my misfortune, and that some day your wives shall curse me as
the author of your loss. For me it is enough that God is here,
to whose goodness I commend my soul, which is so soon to issue
from my body. After these words they ascended to an upper room,
whence they sought safety in flight here and there over the roofs.
Meanwhile the conspirators; having burst through the door of the
chamber, entered, and when Besme, sword in hand, had demanded
of Coligny, who stood near the door, "Are you Coligny ?"
Coligny replied, "Yes, I am he," with fearless countenance.
"But you, young man, respect these white hairs. What is it
you would do? You cannot shorten by many days this life of mine."
As he spoke, Besme gave him a sword thrust through the body, and
having withdrawn his sword, another thrust in the mouth, by which
his face was disfigured. So Coligny fell, killed with many thrusts.
Others have written that Coligny in dying pronounced as though
in anger these words: "Would that I might at least die at
the hands of a soldier and not of a valet." But Attin, one
of the murderers, has reported as I have written, and added that
he never saw any one less afraid in so great a peril, nor die
Then the duke of Guise inquired of Besme from the courtyard if
the thing were done, and when Besme answered him that it was,
the duke replied that the Chevalier d'Angouleme was unable to
believe it unless he saw it; and at the same time that he made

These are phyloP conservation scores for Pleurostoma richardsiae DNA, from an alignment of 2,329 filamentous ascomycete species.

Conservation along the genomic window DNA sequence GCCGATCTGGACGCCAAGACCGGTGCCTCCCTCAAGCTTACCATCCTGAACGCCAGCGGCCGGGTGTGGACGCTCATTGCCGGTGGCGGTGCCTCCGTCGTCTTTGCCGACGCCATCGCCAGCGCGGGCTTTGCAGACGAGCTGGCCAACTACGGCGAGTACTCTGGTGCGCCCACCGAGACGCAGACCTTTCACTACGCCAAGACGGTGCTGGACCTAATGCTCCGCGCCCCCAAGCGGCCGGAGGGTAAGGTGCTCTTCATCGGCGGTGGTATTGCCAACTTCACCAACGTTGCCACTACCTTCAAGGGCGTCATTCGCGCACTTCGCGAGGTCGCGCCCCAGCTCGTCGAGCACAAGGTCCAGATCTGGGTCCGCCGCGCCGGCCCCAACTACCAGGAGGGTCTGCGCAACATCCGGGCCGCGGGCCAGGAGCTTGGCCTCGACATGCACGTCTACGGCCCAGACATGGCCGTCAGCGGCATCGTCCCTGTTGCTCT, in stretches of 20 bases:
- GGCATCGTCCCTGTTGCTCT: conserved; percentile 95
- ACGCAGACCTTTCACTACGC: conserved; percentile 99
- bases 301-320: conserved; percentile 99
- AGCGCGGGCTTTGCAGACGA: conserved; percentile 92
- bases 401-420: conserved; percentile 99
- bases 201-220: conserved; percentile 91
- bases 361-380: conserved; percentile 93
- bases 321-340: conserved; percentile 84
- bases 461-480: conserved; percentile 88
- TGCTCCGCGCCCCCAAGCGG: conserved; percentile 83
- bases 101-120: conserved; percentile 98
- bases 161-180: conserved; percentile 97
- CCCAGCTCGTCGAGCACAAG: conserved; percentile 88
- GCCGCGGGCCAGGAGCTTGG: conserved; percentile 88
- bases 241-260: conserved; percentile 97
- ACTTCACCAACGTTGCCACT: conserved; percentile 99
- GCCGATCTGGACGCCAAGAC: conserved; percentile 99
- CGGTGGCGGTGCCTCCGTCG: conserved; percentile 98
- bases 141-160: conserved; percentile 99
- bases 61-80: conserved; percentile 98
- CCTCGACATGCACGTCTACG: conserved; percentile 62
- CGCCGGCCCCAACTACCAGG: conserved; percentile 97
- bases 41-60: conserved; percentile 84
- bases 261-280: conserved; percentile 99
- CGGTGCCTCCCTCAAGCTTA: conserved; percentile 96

the inquiry they threw the body through the window into the courtyard,
disfigured as it was with blood. When the Chevalier d'Angouleme,
who could scarcely believe his eyes, had wiped away with a cloth
the blood which overran the face and finally had recognized him,
some say that he spurned the body with his foot. However this
may be, when he left the house with his followers he said: "Cheer
up, my friends! Let us do thoroughly that which we have begun.
The king commands it." He frequently repeated these words,
and as soon as they had caused the bell of the palace clock to
ring, on every side arose the cry, "To arms !" and the
people ran to the house of Coligny. After his body had been treated
to all sorts of insults, they threw it into a neighboring stable,
and finally cut off his head, which they sent to Rome. They also
shamefully mutilated him, and dragged his body through the streets
to the bank of the Seine, a thing which he had formerly almost
prophesied, although he did not think of anything like this.
As some children were in the act of throwing the body into the
river, it was dragged out and placed upon the gibbet of Montfaucon,
where it hung by the feet in chains of iron; and then they built
a fire beneath, by which he was burned without being consumed;
so that he was, so to speak, tortured with all the elements, since
he was killed upon the earth, thrown into the water, placed upon
the fire, and finally put to hang in the air. After he had served
for several days as a spectacle to gratify the hate of many and
arouse the just indignation of many others, who reckoned that
this fury of the people would cost the king and France many a
sorrowful day, Francois de Montmorency, who was nearly related
to the dead man, and still more his friend, and who moreover had
escaped the danger in time, had him taken by night from the gibbet
by trusty men and carried to Chantilly, where he was buried in
From De Thou, Histoire des choses arrivees de son temps,
(Paris, 1659), 658 sqq, in J.H. Robinson,
2 vols. (Boston: Ginn, 1906), 2:180-183. Scanned by Brian Cheek,
November 12, 1995.
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(c)Paul Halsall April1998